respiratory infections each year. Your child may feel uncomfortable and have a
stuffy nose. The infection is usually better within a week and is usually gone
within 14 days.
Home treatment is appropriate for mild symptoms
and can help your child feel better.
Keep the room temperature comfortable for you and your child. A
hot, dry environment will increase nasal congestion.
Raise the head of your baby's bed about
1 in. (2.5 cm) to
2 in. (5 cm) by placing blocks
under the crib. Do not raise just the mattress because it may leave a gap for
your baby to roll into. Do not raise the head of the bed
if your baby is younger than 6 months.
Lukewarm mist may help your child feel more comfortable by
soothing the swollen air passages. It may also help with your child's
hoarseness. But do not let your child's room get uncomfortably cold or very
Use a shallow pan of water to provide moisture in the air
through evaporation if you don't have a humidifier. Place the pan where no one
will trip on it or fall into it.
rubber bulb to suction the nose sparingly. It will help reduce nasal
drainage if your baby is having difficulty breast-feeding or bottle-feeding or
seems to be short of breath. Babies often do not like having their noses
suctioned with a rubber bulb.
Do not give your child oral
decongestants unless directed to do so by your child's
doctor. Antihistamines and decongestants can cause your child to behave
differently, making it harder to tell how sick he or she really is. Studies
show that over-the-counter cough medicines do not work very well. And some of
these medicines can cause problems if you use too much of them. It is important
to use medicines correctly and to keep them out of the reach of children to
prevent accidental use.
If your child has a cough:
Honey or lemon juice in hot water or tea may
help a dry cough. Do not give honey to a child younger than 1 year old. It may
have bacteria that are harmful to babies.
Be careful with cough and cold medicines, including any products with menthol. They may not be safe for young children, so check the label first. If you do give these medicines to a child, always follow the directions about how much to give based on the child's age and weight. For more information, see Quick Tips: Giving Over-the-Counter Medicines to Children.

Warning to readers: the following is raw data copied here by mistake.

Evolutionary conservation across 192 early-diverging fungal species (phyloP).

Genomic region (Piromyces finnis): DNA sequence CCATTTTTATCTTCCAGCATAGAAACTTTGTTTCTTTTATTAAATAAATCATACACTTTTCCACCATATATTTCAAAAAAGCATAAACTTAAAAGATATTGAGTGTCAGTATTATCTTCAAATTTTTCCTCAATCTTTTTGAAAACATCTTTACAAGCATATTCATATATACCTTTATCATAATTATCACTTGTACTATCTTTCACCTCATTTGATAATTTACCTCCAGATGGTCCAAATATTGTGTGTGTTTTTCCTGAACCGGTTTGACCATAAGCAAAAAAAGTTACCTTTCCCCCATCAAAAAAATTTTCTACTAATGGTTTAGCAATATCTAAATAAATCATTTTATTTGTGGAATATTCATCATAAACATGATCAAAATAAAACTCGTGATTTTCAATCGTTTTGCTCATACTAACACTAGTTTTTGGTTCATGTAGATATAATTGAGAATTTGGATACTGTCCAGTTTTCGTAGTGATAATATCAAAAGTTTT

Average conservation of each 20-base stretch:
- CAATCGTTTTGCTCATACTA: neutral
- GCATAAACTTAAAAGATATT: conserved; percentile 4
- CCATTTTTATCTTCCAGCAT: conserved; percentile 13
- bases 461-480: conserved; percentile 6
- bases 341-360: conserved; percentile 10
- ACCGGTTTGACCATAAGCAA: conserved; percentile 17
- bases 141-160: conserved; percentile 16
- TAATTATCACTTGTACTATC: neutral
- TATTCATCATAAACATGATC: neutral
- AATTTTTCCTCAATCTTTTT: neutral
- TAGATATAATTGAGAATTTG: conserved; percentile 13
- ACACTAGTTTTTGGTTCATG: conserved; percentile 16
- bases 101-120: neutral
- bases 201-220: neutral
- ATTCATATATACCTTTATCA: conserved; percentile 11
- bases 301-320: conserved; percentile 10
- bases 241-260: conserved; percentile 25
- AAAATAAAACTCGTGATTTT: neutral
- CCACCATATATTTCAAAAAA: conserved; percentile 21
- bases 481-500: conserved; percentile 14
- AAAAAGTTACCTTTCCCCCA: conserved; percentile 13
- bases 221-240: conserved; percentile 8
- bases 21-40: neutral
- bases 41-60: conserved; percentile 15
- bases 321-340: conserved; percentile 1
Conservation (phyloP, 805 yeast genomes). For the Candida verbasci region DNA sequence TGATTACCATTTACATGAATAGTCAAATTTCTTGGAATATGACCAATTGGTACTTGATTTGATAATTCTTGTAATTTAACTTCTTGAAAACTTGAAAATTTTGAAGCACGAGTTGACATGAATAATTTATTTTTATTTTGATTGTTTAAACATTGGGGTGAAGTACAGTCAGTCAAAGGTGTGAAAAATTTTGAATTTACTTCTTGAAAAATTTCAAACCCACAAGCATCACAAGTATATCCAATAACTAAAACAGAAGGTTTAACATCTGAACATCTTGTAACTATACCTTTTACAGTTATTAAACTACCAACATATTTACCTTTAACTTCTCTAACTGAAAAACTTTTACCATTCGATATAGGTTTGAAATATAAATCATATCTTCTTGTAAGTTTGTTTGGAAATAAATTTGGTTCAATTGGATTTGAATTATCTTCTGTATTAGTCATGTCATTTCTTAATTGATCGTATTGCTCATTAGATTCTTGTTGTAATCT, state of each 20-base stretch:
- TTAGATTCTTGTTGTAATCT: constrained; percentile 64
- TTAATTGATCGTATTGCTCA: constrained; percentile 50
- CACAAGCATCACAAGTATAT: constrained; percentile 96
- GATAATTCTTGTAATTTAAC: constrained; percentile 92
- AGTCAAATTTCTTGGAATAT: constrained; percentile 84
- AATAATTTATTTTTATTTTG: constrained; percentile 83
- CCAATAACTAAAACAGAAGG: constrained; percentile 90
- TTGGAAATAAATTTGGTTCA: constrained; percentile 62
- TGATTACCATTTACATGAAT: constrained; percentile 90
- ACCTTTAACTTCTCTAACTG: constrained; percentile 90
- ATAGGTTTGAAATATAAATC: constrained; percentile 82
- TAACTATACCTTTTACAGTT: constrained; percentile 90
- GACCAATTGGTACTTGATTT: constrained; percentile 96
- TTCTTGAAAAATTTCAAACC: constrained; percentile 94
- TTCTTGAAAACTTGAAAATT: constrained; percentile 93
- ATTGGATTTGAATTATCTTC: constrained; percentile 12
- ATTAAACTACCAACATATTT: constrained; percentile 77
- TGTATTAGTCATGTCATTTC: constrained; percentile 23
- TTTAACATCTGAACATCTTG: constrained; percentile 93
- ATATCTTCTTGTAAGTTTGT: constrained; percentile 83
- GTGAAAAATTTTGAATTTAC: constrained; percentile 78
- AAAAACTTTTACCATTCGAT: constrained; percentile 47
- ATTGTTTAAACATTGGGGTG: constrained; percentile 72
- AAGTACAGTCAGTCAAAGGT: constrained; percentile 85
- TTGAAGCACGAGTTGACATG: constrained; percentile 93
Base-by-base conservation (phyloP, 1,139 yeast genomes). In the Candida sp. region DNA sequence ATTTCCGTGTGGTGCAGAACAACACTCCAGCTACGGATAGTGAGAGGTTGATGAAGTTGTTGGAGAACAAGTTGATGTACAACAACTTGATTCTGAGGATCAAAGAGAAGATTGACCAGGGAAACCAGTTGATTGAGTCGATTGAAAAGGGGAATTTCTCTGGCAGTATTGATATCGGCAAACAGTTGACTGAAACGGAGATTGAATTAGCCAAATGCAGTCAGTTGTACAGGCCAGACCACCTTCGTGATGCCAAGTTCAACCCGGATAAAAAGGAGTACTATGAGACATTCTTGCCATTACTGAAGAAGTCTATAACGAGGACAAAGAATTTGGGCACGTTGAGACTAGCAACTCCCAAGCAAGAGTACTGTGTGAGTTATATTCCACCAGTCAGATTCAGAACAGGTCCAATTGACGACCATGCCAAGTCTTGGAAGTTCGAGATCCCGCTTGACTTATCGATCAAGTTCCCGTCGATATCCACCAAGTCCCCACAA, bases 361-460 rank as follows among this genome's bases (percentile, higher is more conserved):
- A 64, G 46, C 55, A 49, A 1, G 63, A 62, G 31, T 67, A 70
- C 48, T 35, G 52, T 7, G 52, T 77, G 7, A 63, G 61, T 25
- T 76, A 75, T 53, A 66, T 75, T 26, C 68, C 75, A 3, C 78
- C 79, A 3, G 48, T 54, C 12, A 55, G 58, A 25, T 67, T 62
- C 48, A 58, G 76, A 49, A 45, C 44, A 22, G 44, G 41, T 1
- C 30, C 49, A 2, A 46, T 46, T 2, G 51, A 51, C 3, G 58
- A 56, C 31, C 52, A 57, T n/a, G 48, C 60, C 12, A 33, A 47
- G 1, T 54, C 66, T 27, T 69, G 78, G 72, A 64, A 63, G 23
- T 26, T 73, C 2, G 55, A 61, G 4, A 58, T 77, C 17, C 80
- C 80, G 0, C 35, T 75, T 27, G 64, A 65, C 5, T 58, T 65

Talk to your child's doctor before switching back and
forth between doses of acetaminophen and ibuprofen. When you switch between two
medicines, there is a chance your child will get too much medicine.
Be sure to follow these
safety tips when you use a nonprescription medicine:
Carefully read and follow all labels on the medicine bottle
Give, but do not exceed, the maximum recommended
Do not give your child a medicine if he or she has had an
allergic reaction to it in the past.
It is common for children to develop
respiratory problems (such as viral infections) because they are often exposed
to other people who have infections and have not built up immunity. There is no
sure way to prevent many respiratory illnesses in babies and children. Very
young babies are at greater risk for developing complications from respiratory
illnesses, so it is important to do what you can to protect them from exposure.
The following may help reduce your child's risk for respiratory
If you have a respiratory infection, such as a cold or the
flu, or if you are caring for someone with a
wash your hands before caring for your child. Hand-washing eliminates the
germs on your hands and the spread of germs to your child when you touch your
child or touch an object he or she might touch.
If your child goes to a day care center, ask the staff to wash
their hands often to prevent the spread of infection.
Make sure that your child gets all of his or her vaccinations,
especially for diphtheria, tetanus, and pertussis (DTaP) and for
Haemophilus influenzae type b (Hib). For more
information, see the topic
Breast-feed your baby for at least the first 6 months after birth,
if possible. Breast-fed children develop fewer respiratory problems than those
who are not breast-fed.
If one of your children is sick, separate him or her from other
children in the home, if possible. Put the child in a room alone to
Do not smoke or use other tobacco products. If you smoke, quit. If
you cannot quit, do not smoke in the house or car. Secondhand smoke irritates
the mucous membranes in your child's nose, sinuses, and lungs and increases his
or her risk for respiratory infections. For more information, see the topic Quitting Smoking.
Avoid giving young children food or objects that may be improperly
swallowed and inhaled, such as nuts, popcorn, small candies, or small toys. An
inhaled object can lead to a respiratory infection. For more information, see
Swallowed or Inhaled Objects.
How this information was developed to help you make better health decisions.